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6 Ramon Magsaysay Awardees Working to Promote Good Health and Well-being

May 10, 2023
10 min read

The Ramon Magsaysay Awardees and Sustainable Development Goals

In 2015, the United Nations designed the Sustainable Development Goals, a collection of 17 interlinked objectives designed to serve as a "shared blueprint for peace and prosperity for people and the planet now and into the future.” But even before the UN formulated the SDGs, the Ramon Magsaysay Awardees, recipients of Asia’s premier prize and highest honor, have been working on these pressing issues of human, environmental and global development.

In this new series, we will list down some notable Ramon Magsaysay Awardees who have addressed and continue to work on humanity’s collective goals.

Sustainable Development Goal 3:
Ensure healthy lives and promote well-being for all at all ages

The third Sustainable Development Goal focuses on good health and well-being of the human race. Since 2015, there has been significant progress on many fronts in terms of universal health that has reduced child mortality and improved maternal health. Furthermore, we have been successfully tackling HIV/AIDS, tuberculosis, malaria and other diseases. But there is still so much more to be done.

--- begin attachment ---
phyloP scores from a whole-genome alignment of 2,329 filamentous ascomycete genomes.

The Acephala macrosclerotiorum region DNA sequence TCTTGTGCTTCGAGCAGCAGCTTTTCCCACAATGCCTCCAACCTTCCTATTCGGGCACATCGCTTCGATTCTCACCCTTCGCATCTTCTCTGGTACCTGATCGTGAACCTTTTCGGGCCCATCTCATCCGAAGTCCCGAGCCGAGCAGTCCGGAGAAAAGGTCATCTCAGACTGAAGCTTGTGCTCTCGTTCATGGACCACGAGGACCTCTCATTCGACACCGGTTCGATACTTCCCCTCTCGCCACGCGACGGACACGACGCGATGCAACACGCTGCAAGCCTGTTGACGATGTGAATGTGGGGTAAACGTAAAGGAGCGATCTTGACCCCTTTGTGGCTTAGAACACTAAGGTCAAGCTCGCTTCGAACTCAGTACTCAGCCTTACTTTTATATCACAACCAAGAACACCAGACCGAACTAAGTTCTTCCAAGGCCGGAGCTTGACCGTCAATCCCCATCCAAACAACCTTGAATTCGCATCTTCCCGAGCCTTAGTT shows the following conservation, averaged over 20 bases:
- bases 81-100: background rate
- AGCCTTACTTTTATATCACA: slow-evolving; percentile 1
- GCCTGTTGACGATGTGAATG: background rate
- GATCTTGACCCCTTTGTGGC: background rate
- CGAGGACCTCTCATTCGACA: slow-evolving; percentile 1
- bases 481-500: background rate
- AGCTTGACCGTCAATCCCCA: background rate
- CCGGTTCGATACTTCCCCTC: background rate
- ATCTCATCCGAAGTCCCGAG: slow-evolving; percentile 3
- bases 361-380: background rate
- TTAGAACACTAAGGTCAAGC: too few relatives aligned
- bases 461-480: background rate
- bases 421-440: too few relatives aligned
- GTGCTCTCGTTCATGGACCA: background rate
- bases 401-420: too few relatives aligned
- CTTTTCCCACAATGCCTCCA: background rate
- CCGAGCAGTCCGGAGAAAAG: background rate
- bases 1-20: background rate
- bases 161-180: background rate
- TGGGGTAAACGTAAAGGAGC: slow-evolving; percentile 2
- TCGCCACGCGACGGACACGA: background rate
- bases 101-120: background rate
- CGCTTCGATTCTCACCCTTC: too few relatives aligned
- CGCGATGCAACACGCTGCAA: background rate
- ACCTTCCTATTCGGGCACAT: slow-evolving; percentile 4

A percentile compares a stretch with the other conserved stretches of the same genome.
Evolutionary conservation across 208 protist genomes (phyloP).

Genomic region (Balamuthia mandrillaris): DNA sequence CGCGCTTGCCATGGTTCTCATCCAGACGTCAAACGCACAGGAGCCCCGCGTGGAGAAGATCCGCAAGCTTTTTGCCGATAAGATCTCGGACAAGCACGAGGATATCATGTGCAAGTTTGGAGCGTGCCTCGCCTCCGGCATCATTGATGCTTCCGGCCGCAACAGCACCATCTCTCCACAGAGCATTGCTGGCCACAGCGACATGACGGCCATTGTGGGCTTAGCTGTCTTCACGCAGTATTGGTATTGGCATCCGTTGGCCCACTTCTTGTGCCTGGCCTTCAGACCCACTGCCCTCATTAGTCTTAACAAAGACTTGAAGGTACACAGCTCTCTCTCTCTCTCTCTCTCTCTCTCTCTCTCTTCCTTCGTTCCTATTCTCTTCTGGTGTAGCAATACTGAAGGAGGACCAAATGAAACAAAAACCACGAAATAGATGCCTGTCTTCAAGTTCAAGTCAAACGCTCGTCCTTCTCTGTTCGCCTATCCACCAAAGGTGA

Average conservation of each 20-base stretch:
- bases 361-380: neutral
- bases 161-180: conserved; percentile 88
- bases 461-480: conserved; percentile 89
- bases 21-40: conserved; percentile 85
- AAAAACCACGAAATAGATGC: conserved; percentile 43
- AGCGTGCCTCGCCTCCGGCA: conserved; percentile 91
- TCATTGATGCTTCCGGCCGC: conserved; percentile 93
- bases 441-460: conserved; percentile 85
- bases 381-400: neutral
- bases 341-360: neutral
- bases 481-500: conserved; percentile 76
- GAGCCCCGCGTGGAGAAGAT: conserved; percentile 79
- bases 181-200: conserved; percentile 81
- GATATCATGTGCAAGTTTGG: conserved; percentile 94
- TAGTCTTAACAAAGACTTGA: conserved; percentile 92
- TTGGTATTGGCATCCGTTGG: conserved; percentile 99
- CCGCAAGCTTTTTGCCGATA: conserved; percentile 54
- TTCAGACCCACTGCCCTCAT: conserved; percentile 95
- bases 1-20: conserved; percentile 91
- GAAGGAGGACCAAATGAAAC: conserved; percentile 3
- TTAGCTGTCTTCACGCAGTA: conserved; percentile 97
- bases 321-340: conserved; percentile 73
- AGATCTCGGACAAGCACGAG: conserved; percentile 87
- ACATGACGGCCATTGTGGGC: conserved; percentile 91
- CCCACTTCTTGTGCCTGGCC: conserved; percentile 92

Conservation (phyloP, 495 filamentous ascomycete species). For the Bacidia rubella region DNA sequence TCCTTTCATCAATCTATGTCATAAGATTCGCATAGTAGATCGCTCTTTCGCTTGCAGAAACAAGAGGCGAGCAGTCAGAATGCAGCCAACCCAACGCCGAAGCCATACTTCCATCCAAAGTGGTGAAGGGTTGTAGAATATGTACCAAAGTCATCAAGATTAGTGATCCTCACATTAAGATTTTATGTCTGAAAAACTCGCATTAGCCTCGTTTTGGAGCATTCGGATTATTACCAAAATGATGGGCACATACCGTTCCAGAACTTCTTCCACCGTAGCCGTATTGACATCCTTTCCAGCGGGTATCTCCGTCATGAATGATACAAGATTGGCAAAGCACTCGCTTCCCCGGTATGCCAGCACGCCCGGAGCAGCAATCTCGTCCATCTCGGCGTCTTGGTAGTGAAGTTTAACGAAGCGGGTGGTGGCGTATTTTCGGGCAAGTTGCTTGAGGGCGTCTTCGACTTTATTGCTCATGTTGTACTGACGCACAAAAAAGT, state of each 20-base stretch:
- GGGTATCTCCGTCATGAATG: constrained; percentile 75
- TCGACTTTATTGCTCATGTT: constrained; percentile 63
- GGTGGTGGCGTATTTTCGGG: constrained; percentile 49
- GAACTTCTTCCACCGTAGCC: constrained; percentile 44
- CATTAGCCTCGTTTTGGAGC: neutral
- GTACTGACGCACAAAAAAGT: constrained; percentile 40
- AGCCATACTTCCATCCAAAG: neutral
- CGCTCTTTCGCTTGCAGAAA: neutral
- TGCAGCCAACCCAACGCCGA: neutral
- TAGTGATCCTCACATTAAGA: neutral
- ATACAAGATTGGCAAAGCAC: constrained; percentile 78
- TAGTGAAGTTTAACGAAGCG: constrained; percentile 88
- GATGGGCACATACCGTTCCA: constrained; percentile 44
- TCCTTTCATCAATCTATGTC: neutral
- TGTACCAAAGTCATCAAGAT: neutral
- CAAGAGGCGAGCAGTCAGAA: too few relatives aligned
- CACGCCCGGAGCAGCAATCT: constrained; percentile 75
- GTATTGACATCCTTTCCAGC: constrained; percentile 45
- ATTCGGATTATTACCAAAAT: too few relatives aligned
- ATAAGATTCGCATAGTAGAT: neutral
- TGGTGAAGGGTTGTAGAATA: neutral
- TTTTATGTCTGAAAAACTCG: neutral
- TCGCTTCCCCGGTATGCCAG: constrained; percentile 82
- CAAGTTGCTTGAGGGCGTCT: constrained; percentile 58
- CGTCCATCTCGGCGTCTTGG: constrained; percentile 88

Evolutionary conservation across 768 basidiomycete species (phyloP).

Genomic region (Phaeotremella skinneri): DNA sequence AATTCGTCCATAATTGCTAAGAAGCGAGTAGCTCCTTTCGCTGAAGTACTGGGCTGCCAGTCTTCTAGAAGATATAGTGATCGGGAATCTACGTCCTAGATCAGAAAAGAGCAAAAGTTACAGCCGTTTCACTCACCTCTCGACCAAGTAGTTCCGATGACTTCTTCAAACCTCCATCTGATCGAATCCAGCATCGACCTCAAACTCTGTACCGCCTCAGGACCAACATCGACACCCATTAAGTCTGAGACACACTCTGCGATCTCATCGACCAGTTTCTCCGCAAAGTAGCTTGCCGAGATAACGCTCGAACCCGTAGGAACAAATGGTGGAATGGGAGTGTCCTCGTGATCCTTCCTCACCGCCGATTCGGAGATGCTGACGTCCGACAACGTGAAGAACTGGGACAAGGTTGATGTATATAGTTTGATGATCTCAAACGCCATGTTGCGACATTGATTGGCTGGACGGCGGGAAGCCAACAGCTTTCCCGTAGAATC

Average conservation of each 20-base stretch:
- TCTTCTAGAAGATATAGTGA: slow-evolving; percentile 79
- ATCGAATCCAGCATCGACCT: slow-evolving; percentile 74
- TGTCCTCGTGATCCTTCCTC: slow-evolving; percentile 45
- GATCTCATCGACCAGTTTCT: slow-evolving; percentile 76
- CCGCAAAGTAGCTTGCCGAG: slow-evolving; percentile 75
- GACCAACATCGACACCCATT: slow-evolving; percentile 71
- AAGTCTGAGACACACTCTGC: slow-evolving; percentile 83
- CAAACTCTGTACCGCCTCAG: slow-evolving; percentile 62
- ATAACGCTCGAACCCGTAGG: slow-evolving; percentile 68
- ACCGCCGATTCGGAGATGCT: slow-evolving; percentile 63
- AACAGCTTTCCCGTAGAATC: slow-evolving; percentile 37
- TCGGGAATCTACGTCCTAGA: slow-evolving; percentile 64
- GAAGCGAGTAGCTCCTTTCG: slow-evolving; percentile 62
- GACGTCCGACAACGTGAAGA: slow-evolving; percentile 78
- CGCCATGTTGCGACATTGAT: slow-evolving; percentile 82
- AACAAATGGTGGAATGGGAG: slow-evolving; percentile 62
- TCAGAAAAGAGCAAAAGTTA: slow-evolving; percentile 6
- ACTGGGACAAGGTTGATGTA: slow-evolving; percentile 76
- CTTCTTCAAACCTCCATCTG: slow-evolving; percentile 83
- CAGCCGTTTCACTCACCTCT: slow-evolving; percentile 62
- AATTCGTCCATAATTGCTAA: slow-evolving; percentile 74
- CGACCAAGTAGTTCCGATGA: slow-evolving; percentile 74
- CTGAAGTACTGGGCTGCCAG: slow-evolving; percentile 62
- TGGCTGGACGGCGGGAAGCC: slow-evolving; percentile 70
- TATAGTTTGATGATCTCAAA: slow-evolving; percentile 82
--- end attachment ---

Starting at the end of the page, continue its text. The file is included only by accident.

SDG 3 aspires to ensure health and well-being for all, including a bold commitment to end the epidemics of AIDS, tuberculosis, malaria and other communicable diseases by 2030. It also aims to achieve universal health coverage, and provide access to safe and effective medicines and vaccines for all. Supporting research and development for vaccines is an essential part of this process as well as expanding access to affordable medicines.

The Ramon Magsaysay Award has identified and celebrated transformative leaders in Asia working on universal and affordable healthcare since 1958. In this third installment of our 17-part series, we highlight individuals and organizations – all of them Ramon Magsaysay Awardees – who have worked and are working on addressing SDG 3. Here are a few of them: